As of the end of 2006, Johnson & Johnson faces 1,500 such lawsuits against its products. Notably, there are 700 claimants for the antipsychotic drug Risperdal, which is also the company's bestselling drug. Although insurance covers some of Johnson & Johnson's litigation costs, unexpected liabilities could have a serious financial impact on the company.
Changes in health care coverage may impact sales. If an insurance program changes its policies and removes coverage for a certain treatment, sales are likely to decrease. In general, insurance programs are more likely to cover essential expenses, such as heart disease medication, and less likely to cover nonessential expenses, such as cosmetic surgery.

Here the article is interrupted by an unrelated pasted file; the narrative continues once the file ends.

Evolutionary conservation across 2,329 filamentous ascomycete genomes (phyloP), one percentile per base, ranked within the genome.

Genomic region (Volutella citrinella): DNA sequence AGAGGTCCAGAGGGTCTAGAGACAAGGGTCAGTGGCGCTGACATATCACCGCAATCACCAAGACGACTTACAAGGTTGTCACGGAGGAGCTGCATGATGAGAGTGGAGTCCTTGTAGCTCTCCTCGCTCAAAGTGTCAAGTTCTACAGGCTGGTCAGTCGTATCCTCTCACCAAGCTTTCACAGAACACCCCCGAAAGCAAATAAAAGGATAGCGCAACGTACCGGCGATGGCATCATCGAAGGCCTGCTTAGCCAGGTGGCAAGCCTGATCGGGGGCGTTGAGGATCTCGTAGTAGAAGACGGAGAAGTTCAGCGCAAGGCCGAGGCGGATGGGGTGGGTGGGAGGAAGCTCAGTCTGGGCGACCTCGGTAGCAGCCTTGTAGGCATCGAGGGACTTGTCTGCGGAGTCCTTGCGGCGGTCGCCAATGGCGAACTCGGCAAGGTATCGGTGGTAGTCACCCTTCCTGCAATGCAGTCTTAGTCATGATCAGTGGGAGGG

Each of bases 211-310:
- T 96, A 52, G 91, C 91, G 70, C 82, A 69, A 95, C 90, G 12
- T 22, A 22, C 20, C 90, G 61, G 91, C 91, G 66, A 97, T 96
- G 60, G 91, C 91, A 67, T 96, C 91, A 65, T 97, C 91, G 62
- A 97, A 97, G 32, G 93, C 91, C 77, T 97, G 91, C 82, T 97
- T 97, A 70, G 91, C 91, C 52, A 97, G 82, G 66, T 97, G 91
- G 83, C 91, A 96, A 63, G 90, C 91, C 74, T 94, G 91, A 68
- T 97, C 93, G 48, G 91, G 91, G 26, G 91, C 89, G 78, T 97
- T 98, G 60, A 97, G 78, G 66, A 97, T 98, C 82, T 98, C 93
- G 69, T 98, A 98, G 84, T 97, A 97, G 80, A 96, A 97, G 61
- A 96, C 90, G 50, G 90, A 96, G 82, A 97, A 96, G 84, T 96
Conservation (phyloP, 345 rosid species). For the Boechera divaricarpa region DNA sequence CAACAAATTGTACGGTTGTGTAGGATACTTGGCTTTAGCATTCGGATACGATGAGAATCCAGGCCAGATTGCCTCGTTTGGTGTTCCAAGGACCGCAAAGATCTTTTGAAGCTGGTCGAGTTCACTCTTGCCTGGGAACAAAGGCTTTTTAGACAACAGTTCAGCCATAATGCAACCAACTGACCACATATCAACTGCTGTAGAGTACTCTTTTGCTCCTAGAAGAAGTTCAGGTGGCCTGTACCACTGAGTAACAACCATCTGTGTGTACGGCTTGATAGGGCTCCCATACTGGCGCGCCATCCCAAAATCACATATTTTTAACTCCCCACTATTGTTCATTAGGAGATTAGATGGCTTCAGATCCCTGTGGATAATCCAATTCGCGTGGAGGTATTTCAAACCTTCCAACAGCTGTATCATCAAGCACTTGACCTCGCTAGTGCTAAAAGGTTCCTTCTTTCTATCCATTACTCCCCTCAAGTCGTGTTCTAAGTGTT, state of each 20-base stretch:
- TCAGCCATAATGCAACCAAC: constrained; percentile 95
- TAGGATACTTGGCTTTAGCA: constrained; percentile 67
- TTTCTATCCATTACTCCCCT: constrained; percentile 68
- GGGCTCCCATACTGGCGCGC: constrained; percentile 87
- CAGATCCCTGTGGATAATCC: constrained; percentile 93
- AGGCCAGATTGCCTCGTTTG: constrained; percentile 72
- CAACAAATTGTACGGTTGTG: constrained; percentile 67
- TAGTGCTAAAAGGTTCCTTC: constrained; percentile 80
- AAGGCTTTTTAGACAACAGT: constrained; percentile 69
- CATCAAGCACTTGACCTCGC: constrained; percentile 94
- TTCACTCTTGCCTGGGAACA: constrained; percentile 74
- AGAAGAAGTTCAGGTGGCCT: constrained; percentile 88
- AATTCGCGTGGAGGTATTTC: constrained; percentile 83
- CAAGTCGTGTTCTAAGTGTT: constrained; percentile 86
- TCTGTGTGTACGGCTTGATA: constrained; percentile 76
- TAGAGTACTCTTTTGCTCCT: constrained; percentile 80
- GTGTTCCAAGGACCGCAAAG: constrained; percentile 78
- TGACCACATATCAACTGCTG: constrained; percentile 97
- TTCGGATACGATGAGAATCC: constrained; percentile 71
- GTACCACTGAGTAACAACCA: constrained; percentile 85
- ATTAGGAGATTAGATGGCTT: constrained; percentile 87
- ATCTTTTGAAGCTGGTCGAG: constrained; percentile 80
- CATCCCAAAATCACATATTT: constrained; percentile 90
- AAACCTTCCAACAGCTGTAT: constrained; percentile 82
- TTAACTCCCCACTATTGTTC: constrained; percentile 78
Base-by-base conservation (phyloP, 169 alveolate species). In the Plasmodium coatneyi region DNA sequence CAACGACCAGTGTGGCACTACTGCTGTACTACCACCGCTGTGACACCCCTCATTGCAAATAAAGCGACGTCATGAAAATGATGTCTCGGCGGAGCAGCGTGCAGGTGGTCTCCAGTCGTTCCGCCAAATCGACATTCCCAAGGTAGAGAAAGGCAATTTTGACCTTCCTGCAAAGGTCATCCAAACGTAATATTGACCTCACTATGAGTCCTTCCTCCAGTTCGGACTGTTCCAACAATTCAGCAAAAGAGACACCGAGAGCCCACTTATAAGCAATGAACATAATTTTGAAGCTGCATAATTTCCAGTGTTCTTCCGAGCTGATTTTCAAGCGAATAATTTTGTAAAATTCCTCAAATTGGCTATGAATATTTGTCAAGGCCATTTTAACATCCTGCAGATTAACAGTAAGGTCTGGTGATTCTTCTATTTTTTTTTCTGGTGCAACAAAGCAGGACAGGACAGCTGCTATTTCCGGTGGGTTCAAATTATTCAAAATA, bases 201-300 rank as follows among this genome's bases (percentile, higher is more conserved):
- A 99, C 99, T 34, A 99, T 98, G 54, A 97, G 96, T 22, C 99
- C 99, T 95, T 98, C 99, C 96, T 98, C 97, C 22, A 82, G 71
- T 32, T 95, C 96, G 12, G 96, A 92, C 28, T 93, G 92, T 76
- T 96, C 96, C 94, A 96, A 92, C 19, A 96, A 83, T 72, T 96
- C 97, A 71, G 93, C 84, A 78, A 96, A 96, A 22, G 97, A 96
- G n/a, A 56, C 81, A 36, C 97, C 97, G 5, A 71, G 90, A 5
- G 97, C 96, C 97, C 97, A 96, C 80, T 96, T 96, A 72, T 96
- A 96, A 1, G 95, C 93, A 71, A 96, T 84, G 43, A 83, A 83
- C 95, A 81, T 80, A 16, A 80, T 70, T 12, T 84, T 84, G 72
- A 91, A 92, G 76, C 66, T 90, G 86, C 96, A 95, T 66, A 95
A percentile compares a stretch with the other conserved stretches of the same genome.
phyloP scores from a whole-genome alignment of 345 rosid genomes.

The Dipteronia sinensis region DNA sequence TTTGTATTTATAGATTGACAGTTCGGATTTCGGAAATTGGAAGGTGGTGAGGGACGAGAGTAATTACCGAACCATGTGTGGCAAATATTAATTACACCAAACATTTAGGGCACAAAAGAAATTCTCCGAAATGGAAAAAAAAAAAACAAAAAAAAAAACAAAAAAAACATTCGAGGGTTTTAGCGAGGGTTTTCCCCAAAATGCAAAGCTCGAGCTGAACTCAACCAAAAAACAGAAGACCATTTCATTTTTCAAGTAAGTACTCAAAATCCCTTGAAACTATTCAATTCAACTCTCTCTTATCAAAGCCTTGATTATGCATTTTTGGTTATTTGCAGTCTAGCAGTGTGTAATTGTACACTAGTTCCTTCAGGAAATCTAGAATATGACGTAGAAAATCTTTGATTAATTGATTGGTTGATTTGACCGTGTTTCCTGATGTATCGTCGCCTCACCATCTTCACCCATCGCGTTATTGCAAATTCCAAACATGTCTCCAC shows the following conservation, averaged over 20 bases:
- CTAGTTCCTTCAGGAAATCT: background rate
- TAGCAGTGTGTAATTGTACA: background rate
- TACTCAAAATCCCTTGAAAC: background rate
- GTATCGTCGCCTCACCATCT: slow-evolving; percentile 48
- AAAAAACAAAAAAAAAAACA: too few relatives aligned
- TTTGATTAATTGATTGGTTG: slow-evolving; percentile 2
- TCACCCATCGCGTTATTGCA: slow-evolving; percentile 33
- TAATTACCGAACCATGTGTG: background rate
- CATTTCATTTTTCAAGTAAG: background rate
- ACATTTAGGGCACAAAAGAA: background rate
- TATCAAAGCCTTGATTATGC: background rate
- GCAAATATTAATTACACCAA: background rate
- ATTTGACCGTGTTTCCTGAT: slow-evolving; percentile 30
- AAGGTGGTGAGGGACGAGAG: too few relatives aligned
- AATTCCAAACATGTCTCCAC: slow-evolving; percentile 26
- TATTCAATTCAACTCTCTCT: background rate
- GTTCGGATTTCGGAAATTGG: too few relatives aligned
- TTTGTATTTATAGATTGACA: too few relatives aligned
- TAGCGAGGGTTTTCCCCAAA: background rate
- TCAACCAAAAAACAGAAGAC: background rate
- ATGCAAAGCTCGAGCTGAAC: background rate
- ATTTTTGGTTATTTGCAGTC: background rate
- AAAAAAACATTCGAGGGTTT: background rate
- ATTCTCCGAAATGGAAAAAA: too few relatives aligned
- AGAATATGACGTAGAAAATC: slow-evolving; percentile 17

Consumers are beginning to take greater responsibility and interest in their own health, especially as technology makes health information readily accessible. In 2006, 53% of adults used the internet to find health information. This trend for increased consumer awareness affects Johnson & Johnson's consumer health and pharmaceutical segments, as products are now targeted more towards the consumer. (Read more about Johnson & Johnson's competition...)